chris

Thanks for all those comments. I just want to address Blissex's point that "Most people live in their properties and don't sell them every year; it is the the people who do who create the housing market."
The problem here is that non-selling is endogenous - or if you prefer, the inactive home-owners are potential sellers. If mass housebuilding did cause an incipient dip in prices, some homeowners who might otherwise have sold might stay put, believing it not to be worth selling at the lower price; remember Thaler's endowment effect tells us that people overvalue their homes anyway. In this sense, there's a degree of substitutability between the supply of new homes and of existing ones. This limits the response of prices to new builds.
Note also that you can't have mass housebuilding in the shortish term without a liberal immigration policy; there aren't many unemployed British builders. But immigration would tend to raise demand...
I don't say this to oppose housebuilding. There's a case for modernizing the housing stock (assuming that new build standards are better than they in fact are!) and for ensuring the pattern of supply better matches the pattern of demand.

MJW

I tend to support the view that the 'housing problem' is primarily one of dysfunctional distribution, rather than absolute shortage of physical capacity. As per Ian Mulheirn's posts, there is more than an enough stock to host the population, it may not be used efficiently or be in ideal location, but it is there.

A few weeks ago I went to a presentation by David Lunts, Exec Dir Housing & Land at GLA. I took following points away that seem pertinent to this topic (my understanding, not verbatim transcription):
- 'Buy to Leave' investment has negligible effects on the overall market, high salience, but relates to small volume of capacity.
- London, especially the central areas, is much less densely populated than comparable world cities.
- The current mix of stock is out of sync with demand.
- There is public support/unfulfilled demand for more medium to high rise development in central areas e.g. more blocks in central London not rather than suburbs.
- More big institutional finance investment in the private rented sector needed e.g. pension funds investing in large, long-term, professionally managed, secure tenancy developments. This is not small scale buy to let stuff.
- More large scale, concentrated developments in (appropriate) locations combining retail and/or transport e.g. building large blocks over supermarkets or train/tube stations. See proposals for Southwark tube as example.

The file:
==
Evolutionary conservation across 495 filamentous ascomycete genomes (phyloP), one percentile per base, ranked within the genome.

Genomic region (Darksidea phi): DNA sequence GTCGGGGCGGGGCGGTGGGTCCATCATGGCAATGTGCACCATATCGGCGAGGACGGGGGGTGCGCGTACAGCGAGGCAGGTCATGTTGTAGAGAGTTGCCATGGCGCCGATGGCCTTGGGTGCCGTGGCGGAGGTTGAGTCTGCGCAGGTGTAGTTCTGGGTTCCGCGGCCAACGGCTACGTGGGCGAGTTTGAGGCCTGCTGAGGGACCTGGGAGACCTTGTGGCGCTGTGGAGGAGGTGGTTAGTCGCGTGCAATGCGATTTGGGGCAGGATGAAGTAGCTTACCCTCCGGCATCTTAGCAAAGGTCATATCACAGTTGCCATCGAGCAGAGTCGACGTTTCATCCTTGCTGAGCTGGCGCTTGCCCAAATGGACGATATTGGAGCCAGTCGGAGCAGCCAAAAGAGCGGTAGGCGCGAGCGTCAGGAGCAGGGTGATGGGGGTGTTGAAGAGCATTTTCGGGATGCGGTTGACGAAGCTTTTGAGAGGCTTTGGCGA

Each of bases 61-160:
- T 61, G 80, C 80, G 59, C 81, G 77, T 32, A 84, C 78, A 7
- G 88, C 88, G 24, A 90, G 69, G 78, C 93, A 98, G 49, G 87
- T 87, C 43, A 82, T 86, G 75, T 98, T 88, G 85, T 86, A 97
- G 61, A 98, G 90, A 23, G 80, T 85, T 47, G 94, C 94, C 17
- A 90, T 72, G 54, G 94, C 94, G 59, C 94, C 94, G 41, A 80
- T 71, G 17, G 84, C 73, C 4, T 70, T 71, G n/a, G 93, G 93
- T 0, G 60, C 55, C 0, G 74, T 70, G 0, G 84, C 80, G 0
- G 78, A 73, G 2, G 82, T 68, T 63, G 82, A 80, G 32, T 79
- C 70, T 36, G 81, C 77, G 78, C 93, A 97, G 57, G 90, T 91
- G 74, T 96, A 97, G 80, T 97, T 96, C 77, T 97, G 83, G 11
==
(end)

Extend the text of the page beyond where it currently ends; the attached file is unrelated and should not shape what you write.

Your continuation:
- There is a genuine problem with underutilized social housing stock, but lack of incentives make it difficult to get people to move on from subsidised properties which are now too large for their needs. He wasn't explicit on this, understandably, given how touchy some are about this issue, but whilst private owners consider downsizing when kids have flown the nest, people being subsidised in social stock tend to stay put. As a result some families struggle for suitable social housing whilst others get the benefit of inefficient subsidies.


Blissex

«a presentation by David Lunts, Exec Dir Housing & Land at GLA»

The reported summary is a list of tory talking points, ranging from dissembling to outrageous, for example as to dissembling:

«London, especially the central areas, is much less densely populated than comparable world cities.» «e.g. building large blocks over supermarkets or train/tube stations. See proposals for Southwark tube as example.»

This is based on the astute assumption that the governments should continue to subsidize massively jobs in London and the south-east to drive land prices up, and thus "densification" is the "best" answer to that. The much better alternative would be to invest in regions where currently there is an oversupply of housing and undersupply of jobs. After all with modern high speed travel and communications physical proximity is less important, and anyhow travelling across London is so slow.

As to outrageous, this is quite awful:

«lack of incentives make it difficult to get people to move on from subsidised properties which are now too large for their needs. ... but whilst private owners consider downsizing when kids have flown the nest, people being subsidised in social stock tend to stay put»

That's quite ridiculous on both sides, because a lot of "oldies in huge empty houses" situations happen in the private sector because:

* Good final salary pensions with survivor benefits (which are largely no longer available to younger people) mean that oldies in private properties not only no longer need to fund their retirement by downsizing, but no longer even need to take lodgers as they used to do as a rule.

* Hugely government subsidized lending means that private sector owner occupiers don't need to downsize, but they can just re-mortgage and continue living in empty large houses. Tory governments have proposed and created several schemes to favour this.

As to the council housing side:

* By far and away the largest reason why “families struggle for suitable social housing” is because a lot of social housing has been sold to tory voters for 70% discounts, not because oldies continue to occupy large flats that they no longer need.

* Most of today's oldies that lived in large nice council flats and houses bought them with a 70% discount and a 100% mortgage a long time ago to cash in on a fantastic gift from the tories; those who continue to live in “subsidised properties which are now too large for their needs” are very few and usually only in areas where the housing market has an oversupply, making Right-To-Buy less attractive.